Insulin in the brain may help regulate the hunger sensation and improve functional connectivity in certain cognitive brain regions (default-mode network, DMN *) as well as in the hippocampus and hypothalamus. This is the finding of a new study by researchers at the German Center for Diabetes Research (DZD) in Tübingen.
Eating behavior and the subjective feeling of hunger are regulated by a variety of hormones. Here a key role is played by the hormone insulin because it is not only active in the body, but also in the brain. It was previously known that insulin acts on the homeostatic region (hypothalamus**).
Now, however, scientists have found that the hormone is also active in other brain regions. Researchers at the Institute for Diabetes Research and Metabolic Diseases of Helmholtz Zentrum München at the University of Tübingen, a partner of the DZD, have further deciphered the function of insulin in the brain as well as its influence on the subjective feeling of hunger and have published their findings in Scientific Reports, a Nature research journal.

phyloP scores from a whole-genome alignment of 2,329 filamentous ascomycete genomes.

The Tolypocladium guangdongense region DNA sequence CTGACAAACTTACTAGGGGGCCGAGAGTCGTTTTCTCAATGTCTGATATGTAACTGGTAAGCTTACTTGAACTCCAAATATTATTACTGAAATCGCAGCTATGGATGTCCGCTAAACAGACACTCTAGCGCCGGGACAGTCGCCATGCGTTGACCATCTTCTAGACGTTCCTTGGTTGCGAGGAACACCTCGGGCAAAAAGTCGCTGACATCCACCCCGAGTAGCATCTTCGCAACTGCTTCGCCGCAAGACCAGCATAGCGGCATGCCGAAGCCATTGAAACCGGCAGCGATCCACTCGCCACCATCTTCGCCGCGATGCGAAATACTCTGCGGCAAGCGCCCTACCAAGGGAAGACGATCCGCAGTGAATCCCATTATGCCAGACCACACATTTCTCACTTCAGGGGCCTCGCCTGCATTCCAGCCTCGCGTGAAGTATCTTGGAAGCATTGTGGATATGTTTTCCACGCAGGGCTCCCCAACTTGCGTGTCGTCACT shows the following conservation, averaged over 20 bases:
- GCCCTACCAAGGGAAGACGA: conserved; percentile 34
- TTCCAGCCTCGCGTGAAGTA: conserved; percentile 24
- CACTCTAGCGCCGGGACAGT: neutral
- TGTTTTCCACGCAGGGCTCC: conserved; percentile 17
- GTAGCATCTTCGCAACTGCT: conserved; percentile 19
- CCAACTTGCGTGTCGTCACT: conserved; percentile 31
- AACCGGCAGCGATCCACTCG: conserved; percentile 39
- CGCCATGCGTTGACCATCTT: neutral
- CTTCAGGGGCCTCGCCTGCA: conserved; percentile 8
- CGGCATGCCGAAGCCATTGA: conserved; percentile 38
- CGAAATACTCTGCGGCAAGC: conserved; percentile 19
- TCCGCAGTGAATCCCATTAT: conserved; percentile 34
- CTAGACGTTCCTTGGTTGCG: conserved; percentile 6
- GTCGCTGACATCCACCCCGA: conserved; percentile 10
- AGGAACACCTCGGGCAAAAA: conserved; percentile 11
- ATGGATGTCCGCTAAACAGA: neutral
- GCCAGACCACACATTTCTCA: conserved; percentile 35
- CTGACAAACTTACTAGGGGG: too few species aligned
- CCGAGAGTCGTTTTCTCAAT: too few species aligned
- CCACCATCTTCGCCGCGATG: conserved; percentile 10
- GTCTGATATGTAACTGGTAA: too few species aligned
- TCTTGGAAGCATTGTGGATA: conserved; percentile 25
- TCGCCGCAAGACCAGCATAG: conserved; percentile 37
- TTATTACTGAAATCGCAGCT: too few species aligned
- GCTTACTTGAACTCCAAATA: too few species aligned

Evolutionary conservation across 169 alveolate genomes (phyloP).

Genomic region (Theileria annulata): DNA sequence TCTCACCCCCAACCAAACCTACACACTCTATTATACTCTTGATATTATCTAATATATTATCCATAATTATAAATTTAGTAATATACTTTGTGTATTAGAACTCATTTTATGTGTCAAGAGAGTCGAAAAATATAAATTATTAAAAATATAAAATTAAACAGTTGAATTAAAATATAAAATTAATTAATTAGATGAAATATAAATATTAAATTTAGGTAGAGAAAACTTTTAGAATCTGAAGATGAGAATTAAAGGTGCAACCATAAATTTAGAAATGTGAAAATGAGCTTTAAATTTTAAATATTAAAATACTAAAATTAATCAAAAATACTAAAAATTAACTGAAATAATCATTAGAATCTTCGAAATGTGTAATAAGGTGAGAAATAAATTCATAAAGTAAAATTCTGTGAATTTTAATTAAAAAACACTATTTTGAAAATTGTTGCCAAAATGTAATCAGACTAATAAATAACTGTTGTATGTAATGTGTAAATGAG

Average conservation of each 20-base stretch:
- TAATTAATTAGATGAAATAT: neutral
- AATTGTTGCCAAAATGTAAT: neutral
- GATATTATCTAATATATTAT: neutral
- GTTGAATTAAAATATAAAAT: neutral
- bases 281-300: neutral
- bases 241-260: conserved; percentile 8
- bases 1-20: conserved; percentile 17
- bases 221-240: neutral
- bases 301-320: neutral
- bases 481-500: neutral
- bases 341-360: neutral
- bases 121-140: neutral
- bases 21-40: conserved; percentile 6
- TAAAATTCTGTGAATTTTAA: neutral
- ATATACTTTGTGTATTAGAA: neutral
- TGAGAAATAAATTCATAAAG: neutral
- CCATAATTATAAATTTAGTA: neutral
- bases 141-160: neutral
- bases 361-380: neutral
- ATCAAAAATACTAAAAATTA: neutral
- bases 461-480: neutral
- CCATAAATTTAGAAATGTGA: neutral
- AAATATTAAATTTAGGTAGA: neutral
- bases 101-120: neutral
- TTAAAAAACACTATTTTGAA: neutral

To better understand the mechanism of action of insulin, the researchers administered insulin intranasally to healthy young adults. Through the application of the hormone via a nasal spray, the blood-brain barrier is bypassed and the insulin reaches the brain directly. In the study, 25 lean, ten overweight and 12 obese participants “sniffed” insulin or the placebo. Brain activity was then visualized and recorded by means of a functional magnetic resonance imaging (fMRI) scan.